The State Department continued, The President’s proposal for refugee resettlement in Fiscal Year 2021 reflects the Administration’s continuing commitment to prioritize the safety and well-being of Americans, especially in light of the ongoing COVID-19 pandemic.  It accounts for the massive backlog in asylum cases – now more than 1.1 million individuals – by prioritizing those who are already in the country seeking humanitarian protection.  It also accounts for the arrival of refugees whose resettlement in the United States was delayed due to the COVID-19 pandemic.” (Emphasis added.)

According to the State Department, the U.S. anticipates receiving 285,000 asylum requests in the upcoming fiscal year. Such applications must meet the previously mentioned international and U.S. definition of “refugee.” However, the Department’s statement admits the U.S. has a  “massive backlog in asylum cases – now more than 1.1 million individuals.”

After criticisms of this decision emerged from various groups that are discussed below, Secretary of State Michael Pompeo from Rome tried to defend this decision. He said, “We continue to be the single greatest contributor to the relief of humanitarian crisis all around the world, and we will continue to do so. Certainly so long as President Donald Trump is in office, I can promise you this administration is deeply committed to that.”

Reactions [3]

This establishment of a 15,000 quota for refugees is a 3,000 reduction from last year’s quota of 18,000, which was the lowest since the introduction of the U.S. refugee program in 1980. In contrast, in Fiscal 2017, the last full year of the Obama Administration, the quota was 85,000 while the Trump Administration’s first two years (Fiscal 2018 and 2019) set the quotas at 53,000 and 30,000.

This further reduction is seen as another point of President Trump’s “anti-immigrant themes in the closing month of his re-election campaign.” It was done as the President was “unleashing a xenophobic tirade against one of the nation’s most prominent refugees, Representative Ilhan Oma, on Wednesday night at a rally in her home state of Minnesota.”

According to a Washington Post columnist, Catherine Rampell, this presidential decision “in one fell swoop, . . .managed  to betray his country’s humanitarian interests, its national security interests, its economic interests and even his own narrow political interests to boot. . . . The only constituency helped by Trump’s latest cruelty are the bigots and knee-jerk nationalists crafting his policies. For the rest of us, it represents an incalculable loss.”

As anticipated, refugee advocacy groups condemned this decision.

  • Krish O’Mara Vignarajah, CEO of Lutheran Immigration and Refugee Services, called the 15,000 cap an “abdication” of the nation’s humanitarian leadership role in the world. “This absurdly low number is based on nothing more than xenophobic political pandering, and it’s no surprise that this all-time low comes during an election year. We have shown as we have resettled thousands of refugees that there’s no evidence any of these arrivals have endangered Americans. Refugees come to this country after the most extreme vetting procedures, including medical-health checks.”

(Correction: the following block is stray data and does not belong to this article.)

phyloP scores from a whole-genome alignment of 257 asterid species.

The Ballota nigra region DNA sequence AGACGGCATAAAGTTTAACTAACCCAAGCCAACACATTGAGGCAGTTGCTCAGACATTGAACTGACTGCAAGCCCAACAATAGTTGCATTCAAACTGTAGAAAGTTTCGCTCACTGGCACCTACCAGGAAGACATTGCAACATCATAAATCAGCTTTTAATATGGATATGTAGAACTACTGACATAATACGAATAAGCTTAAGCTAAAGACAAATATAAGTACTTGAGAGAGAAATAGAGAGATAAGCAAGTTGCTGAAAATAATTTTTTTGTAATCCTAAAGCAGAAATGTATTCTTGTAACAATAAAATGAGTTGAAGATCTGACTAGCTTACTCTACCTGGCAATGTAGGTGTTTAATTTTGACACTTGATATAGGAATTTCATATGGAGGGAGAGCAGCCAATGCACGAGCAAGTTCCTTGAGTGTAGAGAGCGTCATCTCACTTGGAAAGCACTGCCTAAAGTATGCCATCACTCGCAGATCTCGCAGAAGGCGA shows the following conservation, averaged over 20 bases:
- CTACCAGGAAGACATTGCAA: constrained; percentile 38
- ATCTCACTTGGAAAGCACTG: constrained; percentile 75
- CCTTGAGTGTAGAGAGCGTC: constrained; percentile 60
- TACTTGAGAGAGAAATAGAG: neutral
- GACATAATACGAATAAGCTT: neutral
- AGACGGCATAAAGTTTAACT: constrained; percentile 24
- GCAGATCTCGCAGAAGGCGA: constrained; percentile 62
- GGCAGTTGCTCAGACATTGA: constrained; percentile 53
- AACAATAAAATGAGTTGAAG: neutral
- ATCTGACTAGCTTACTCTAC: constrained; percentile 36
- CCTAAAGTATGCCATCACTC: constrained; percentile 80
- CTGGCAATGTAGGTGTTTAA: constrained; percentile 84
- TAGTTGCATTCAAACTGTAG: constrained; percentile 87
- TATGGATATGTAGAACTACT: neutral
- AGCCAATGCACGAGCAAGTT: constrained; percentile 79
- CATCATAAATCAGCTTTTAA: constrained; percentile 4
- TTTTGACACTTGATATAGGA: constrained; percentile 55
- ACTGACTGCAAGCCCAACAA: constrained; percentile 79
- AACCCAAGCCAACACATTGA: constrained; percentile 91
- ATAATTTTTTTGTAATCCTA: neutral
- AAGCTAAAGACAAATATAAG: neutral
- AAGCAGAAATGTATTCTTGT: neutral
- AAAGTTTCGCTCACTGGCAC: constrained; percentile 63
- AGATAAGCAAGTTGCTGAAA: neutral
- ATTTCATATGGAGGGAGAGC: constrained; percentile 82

• The Immigrant Law Center of Minnesota’s Executive Director, Veena Iyer, said, “Slashing refugee numbers and refusing admission to desperate people whose lives are in danger, especially those whose lives are in danger because of their service to U.S. soldiers and peacekeepers, is appalling. Instead of leading the world in protecting the persecuted, the actions of this administration are an abdication of leadership.”
  • Oxfam America’s Isra Chaker said, “This inexcusable new admissions ceiling is a mere fraction of the number of refugees the United States can and should resettle in a year. During the final year of the previous administration, the U.S. safely and successfully resettled an average of 15,000 refugees every two months.”

The same reaction came from faith-based groups.

  • Scott Arbeiter, president of World Relief, a global Christian aid agency, said Trump has reneged on his promise to protect persecuted Christians in the world. “Instead, we’ve seen the resettlement of refugees from countries known for persecution drop about 90% in some cases over the last four years. This is unconscionable.”
  • Rev. John L. McCullough, head of the Church World Service, which helps resettle refugees in the United States, “described the shrinking of refugee admissions as immoral and urged Congress to . . . recommend changes or seek to influence the decision through budgeting, but is largely powerless to alter the determination. . . .Our values as a nation and as people of faith demand that we take action when people’s lives are in danger.”
  • “The Council on American-Islamic Relations, the nation’s largest Muslim civil rights organization, denounced the chipping away of the refugee program as part of “the ongoing Trump administration effort to maintain systemic anti-Black racism and white supremacy.”
  • Isaiah, a Minnesota faith coalition stated, “We know that we are better off together and that all of us, no matter where we come from or how we pray, want our communities to thrive and our voices to be heard. Overcoming tremendous challenges, Somali Minnesotans bravely moved to Minnesota with their families and have helped make this state vibrant.”